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Companies have used the term “extended reality” (XR) to describe both virtual reality and augmented reality hardware, but consumers think of VR and AR as completely different things. For a variety of reasons, the former is popular, and the latter is not. Analysts predict the VR/AR balance will remain heavily in VR’s favor for years but will eventually tilt toward AR.

Today, Qualcomm announced the first step in changing that balance: 5G-powered “XR Viewers” — in other words, AR glasses that could actually go mainstream. I would normally characterize this announcement as long overdue, except that the underpinning technologies weren’t ready earlier. Now these pieces have come together, and within a few years I suspect we’re going to be laughing at the clumsiness of early AR headsets.

If you saw Microsoft’s latest shrug-worthy HoloLens 2 announcement, its original HoloLens, or Magic Leap’s debut of the Magic Leap One, you know that AR companies have been struggling to stuff mini computers into the frames of glasses, into backpacks, behind goggles, or into belt-worn pucks. Today’s AR hardware isn’t made for consumers; it’s overpriced, visually underwhelming, and impractical to wear outside of factories and warehouses. These are not coincidentally the only places AR headsets have actually been adopted, albeit in fairly small numbers.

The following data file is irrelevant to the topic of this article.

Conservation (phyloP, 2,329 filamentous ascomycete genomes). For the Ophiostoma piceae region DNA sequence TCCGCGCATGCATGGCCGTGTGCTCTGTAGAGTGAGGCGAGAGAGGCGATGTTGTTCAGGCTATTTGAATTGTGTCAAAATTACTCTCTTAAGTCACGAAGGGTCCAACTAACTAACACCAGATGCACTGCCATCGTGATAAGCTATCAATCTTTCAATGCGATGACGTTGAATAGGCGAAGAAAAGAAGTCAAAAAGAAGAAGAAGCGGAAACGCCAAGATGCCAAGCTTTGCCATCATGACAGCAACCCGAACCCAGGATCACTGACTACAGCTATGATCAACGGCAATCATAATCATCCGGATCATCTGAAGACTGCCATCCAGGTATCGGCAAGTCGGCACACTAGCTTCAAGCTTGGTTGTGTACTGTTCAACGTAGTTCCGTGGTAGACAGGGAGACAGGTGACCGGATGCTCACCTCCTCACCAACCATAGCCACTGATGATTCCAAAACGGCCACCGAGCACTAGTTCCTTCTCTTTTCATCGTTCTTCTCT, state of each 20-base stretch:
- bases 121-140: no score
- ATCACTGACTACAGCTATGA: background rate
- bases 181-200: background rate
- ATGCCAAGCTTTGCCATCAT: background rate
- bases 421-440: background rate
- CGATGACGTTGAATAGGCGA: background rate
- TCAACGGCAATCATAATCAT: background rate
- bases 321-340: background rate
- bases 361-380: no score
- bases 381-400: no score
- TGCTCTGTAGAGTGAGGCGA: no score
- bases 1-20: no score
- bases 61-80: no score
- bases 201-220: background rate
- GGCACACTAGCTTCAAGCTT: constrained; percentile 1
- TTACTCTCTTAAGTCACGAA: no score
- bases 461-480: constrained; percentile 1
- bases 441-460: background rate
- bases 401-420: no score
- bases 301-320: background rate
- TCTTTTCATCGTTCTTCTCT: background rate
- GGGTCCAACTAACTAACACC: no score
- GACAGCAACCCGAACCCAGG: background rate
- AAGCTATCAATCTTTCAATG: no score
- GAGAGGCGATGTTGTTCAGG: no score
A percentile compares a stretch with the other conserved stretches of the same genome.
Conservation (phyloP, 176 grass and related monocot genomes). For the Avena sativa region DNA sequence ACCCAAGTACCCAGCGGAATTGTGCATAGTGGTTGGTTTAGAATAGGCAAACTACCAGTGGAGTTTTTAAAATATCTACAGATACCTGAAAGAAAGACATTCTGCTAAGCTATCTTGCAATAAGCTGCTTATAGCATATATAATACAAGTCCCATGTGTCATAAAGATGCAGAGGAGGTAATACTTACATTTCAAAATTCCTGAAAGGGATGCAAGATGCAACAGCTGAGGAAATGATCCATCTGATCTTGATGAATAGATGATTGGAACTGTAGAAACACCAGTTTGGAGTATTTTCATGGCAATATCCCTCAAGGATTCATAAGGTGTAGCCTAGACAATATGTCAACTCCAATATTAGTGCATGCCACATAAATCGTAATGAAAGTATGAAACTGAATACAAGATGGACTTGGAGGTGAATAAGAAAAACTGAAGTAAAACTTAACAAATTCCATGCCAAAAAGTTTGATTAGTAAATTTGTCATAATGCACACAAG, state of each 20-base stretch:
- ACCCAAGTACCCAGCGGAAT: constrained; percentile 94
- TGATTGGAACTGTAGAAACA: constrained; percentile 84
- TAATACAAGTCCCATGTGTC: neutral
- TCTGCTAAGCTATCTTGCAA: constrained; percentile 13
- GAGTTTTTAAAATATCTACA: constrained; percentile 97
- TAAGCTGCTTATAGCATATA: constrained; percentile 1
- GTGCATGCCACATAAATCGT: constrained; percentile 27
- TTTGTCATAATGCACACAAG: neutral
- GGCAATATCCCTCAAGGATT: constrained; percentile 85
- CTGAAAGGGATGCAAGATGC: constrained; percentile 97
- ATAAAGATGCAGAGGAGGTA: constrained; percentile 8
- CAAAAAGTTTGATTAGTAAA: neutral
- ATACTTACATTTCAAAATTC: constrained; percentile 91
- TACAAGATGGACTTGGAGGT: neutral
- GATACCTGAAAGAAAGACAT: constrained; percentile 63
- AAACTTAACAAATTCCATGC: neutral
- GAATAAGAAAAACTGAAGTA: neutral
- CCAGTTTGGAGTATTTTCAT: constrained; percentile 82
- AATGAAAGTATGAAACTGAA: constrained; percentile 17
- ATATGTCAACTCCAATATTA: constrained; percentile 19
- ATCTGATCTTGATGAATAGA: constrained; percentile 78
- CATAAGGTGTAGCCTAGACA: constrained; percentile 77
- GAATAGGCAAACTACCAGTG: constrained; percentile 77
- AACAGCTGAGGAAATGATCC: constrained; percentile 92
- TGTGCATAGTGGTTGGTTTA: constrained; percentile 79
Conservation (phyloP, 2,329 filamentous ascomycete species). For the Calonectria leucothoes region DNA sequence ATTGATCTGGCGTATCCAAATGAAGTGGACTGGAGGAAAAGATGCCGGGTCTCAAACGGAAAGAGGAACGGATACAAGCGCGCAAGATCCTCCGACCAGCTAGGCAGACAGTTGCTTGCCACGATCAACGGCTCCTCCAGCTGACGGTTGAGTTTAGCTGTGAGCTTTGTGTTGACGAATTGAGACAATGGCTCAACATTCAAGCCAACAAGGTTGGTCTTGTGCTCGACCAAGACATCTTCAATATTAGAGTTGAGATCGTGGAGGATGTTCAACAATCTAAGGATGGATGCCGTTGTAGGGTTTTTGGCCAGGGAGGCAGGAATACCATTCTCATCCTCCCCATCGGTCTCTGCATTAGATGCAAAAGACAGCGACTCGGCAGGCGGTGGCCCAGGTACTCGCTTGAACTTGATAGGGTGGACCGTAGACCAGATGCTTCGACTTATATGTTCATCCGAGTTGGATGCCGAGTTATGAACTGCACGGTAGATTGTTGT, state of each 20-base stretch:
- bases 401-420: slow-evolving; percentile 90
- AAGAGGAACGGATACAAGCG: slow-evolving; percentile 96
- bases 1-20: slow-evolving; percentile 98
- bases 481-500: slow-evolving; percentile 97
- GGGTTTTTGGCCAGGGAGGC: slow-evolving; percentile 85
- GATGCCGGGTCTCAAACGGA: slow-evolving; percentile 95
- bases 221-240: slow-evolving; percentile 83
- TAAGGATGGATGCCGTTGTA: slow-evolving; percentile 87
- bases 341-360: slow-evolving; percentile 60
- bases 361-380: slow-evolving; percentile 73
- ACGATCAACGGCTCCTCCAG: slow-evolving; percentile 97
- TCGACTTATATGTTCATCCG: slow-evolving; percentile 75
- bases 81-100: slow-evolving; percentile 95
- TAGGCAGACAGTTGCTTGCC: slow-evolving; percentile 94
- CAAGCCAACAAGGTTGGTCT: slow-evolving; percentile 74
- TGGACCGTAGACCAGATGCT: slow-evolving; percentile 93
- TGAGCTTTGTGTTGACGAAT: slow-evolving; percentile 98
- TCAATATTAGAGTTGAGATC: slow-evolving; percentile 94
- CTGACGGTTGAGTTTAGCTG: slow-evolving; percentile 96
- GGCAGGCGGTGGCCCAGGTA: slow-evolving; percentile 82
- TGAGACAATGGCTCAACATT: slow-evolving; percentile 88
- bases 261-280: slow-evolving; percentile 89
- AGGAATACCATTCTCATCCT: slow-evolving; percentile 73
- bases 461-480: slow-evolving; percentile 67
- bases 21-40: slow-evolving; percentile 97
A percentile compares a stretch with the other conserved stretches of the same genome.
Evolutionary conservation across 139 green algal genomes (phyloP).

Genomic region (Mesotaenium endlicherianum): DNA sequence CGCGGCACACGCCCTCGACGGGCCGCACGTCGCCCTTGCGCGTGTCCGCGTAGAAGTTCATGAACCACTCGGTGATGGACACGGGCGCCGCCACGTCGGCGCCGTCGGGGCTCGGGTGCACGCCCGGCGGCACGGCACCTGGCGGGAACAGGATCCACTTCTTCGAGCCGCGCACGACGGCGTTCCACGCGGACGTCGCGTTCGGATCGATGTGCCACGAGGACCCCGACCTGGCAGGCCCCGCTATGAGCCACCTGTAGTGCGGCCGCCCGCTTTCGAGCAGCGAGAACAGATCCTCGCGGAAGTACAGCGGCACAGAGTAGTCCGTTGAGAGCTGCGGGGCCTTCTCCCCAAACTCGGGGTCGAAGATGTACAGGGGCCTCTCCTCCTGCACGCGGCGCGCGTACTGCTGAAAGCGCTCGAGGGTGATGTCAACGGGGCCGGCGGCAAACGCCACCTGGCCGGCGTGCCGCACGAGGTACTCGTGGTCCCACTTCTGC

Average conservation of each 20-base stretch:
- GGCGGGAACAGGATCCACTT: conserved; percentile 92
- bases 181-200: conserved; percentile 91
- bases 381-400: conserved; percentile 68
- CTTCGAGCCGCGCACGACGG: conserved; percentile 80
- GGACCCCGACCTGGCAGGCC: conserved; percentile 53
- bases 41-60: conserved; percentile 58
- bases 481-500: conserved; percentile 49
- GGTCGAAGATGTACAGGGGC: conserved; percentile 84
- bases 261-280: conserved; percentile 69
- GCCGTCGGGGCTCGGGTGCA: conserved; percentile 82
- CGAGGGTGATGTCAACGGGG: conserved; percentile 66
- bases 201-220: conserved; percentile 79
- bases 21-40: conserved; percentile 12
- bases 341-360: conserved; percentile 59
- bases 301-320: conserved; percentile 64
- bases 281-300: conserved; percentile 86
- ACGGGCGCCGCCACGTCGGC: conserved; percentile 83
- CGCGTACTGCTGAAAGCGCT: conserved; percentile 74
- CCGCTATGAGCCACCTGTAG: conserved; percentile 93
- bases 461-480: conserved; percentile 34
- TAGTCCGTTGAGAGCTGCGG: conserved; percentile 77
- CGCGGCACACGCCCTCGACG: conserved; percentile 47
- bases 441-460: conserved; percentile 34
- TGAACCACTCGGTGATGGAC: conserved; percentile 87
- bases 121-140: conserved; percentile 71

Qualcomm’s XR Viewer initiative solves this problem by leveraging the computer people already carry — their smartphone — for AR headset processing needs. Rather than shoehorning a computer into a helmet or weird-looking goggles, a Qualcomm Snapdragon 855-powered phone connects to lightweight AR glasses that could closely resemble a pair of conventional corrective lenses. Integrated cameras enable six degrees of freedom (6DoF) head and gesture tracking, so you won’t need to carry a controller, though I suspect they’ll be offered.


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The masterstroke here is that a phone-powered AR headset simultaneously eliminates two of AR’s biggest pain points: pricing and performance. If you already own a smartphone — who doesn’t? — you don’t have to pay again for the hardware inside a standalone AR headset. Moreover, the Snapdragon 855 is newer and faster than the Snapdragon 850 inside the $3,500 HoloLens 2, and two full generations beyond the Snapdragon 835 used in Facebook’s upcoming $400 Oculus Quest. The 855 was custom-built for everything from 5G smartphones to XR devices, and it has more horsepower than virtually any AR product on the market.